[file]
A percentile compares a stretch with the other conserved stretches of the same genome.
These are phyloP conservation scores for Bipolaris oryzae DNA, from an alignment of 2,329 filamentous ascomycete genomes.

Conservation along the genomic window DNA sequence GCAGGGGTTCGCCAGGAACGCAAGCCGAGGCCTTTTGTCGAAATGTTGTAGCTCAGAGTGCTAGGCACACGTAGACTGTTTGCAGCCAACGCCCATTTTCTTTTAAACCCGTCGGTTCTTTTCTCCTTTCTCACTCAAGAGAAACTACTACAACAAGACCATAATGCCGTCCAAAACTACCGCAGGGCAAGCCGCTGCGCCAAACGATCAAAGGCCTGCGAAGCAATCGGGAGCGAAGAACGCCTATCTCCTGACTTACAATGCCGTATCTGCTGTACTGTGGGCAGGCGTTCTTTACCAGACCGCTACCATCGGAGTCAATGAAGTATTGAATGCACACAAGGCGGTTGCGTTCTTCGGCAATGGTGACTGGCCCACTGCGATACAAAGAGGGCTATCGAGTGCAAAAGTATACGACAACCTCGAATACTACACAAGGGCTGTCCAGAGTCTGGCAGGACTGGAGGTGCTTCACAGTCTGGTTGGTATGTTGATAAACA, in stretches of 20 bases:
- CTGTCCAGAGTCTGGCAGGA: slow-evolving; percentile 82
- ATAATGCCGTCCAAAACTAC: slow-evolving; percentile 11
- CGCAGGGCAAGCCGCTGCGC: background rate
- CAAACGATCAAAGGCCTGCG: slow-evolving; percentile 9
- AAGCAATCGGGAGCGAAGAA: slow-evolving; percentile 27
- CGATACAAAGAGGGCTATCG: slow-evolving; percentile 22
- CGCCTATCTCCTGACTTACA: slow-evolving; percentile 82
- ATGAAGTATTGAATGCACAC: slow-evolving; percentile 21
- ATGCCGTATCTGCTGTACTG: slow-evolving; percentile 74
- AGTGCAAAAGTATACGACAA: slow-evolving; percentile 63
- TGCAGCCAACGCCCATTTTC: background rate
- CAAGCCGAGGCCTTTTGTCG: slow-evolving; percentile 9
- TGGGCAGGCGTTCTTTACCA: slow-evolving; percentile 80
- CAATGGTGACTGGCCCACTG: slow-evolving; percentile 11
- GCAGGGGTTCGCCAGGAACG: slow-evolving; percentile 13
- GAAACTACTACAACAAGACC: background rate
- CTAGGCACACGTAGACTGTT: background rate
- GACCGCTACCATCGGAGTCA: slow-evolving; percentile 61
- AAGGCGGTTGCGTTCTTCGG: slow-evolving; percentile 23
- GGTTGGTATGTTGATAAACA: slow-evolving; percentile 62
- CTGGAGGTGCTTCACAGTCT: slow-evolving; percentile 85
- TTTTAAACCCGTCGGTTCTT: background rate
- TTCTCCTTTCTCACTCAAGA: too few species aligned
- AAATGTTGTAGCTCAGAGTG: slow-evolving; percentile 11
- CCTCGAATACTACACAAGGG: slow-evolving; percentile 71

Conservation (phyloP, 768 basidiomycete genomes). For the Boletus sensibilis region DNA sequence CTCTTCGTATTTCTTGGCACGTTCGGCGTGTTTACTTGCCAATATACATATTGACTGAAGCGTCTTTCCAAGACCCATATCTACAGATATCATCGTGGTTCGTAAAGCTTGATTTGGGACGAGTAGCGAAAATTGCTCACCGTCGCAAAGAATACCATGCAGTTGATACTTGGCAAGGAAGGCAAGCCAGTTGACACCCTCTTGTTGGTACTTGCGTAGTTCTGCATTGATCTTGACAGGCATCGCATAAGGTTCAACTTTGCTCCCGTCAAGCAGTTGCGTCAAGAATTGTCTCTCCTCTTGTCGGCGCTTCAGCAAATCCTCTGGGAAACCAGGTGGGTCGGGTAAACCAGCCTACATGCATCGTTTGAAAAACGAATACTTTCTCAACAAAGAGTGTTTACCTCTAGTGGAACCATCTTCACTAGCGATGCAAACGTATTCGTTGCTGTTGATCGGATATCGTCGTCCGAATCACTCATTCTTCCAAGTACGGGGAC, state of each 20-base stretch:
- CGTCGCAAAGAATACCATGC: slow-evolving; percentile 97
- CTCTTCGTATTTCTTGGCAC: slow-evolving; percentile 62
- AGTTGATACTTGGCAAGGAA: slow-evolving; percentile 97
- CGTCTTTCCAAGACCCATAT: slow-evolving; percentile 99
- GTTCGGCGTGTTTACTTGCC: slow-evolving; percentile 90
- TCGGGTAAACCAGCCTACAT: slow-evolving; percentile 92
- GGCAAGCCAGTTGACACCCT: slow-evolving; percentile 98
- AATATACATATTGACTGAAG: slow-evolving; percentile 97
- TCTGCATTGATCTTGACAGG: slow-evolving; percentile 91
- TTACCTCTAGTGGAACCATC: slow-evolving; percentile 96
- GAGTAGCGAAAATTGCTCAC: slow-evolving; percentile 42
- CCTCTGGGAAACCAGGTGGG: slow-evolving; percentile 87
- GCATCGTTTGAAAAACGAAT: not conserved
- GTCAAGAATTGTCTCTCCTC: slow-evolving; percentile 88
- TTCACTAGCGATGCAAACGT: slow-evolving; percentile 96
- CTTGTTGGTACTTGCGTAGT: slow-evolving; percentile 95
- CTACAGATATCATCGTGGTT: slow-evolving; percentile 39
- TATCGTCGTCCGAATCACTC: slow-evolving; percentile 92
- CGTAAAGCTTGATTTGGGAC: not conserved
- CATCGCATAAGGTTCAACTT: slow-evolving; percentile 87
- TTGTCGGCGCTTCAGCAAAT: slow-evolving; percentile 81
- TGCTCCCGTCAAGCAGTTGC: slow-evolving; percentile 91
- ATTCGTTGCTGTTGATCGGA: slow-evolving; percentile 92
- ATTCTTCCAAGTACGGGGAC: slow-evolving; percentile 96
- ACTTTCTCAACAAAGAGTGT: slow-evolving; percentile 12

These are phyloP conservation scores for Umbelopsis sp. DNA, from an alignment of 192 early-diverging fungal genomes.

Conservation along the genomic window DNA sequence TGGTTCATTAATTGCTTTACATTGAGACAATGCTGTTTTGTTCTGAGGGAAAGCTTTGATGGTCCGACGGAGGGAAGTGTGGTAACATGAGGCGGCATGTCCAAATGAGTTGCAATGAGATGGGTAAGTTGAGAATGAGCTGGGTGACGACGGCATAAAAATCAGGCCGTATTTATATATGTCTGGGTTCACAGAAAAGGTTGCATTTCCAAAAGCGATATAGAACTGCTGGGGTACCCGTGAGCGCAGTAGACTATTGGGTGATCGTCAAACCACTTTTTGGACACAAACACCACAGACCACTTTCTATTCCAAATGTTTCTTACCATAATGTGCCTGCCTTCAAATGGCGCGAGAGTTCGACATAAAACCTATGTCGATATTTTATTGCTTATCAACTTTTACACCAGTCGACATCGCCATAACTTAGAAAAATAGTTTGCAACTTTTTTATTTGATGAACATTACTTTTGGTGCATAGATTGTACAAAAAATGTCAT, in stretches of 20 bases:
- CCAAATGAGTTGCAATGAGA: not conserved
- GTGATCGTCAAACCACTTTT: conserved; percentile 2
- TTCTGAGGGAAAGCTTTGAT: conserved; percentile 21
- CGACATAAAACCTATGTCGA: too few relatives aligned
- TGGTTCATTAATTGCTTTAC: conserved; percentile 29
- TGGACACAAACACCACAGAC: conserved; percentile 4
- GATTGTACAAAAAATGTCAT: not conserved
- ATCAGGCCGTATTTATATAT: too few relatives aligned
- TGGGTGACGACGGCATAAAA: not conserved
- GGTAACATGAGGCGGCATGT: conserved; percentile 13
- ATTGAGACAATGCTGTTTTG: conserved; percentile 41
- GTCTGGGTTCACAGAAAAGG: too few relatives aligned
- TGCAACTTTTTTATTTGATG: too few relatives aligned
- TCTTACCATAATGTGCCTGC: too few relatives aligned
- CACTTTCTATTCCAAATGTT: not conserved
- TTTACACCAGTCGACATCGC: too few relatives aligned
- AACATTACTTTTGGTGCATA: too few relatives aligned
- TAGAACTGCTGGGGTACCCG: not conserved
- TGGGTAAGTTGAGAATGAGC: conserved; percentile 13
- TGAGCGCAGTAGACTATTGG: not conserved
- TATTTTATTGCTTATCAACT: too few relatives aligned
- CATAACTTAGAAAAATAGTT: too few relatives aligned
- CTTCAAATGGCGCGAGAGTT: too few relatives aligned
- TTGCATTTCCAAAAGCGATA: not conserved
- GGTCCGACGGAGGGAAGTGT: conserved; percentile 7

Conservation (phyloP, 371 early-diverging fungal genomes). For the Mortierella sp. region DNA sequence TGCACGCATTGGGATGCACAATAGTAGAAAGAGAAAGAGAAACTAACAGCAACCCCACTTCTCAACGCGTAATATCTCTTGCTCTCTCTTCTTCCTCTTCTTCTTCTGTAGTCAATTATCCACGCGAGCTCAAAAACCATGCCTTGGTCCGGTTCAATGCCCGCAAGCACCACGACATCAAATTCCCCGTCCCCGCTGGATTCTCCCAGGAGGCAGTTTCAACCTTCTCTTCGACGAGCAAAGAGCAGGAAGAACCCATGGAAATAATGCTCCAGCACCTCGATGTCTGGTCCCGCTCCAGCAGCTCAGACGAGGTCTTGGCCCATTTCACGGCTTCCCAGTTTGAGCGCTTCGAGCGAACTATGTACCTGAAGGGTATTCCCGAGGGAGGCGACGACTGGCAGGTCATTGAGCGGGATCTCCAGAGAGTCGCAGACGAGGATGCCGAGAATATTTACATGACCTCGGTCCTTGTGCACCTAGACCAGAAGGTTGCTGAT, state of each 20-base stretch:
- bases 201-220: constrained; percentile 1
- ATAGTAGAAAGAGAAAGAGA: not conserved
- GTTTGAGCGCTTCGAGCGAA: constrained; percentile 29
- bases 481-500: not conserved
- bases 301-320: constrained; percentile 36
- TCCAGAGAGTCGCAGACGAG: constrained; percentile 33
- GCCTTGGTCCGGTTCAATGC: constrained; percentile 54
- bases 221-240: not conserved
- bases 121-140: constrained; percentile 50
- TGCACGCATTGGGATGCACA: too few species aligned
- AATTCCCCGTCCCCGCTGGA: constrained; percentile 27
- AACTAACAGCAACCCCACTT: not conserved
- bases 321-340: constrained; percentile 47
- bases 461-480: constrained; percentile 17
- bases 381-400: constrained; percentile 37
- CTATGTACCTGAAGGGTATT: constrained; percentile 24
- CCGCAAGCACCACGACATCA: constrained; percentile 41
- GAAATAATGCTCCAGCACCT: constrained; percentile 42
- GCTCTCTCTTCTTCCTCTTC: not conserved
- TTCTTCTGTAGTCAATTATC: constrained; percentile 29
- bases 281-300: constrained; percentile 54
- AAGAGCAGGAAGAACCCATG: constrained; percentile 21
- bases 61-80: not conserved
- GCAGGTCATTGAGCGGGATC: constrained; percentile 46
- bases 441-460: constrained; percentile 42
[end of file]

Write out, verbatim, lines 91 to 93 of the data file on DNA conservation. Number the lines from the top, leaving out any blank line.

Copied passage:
- bases 121-140: constrained; percentile 50
- TGCACGCATTGGGATGCACA: too few species aligned
- AATTCCCCGTCCCCGCTGGA: constrained; percentile 27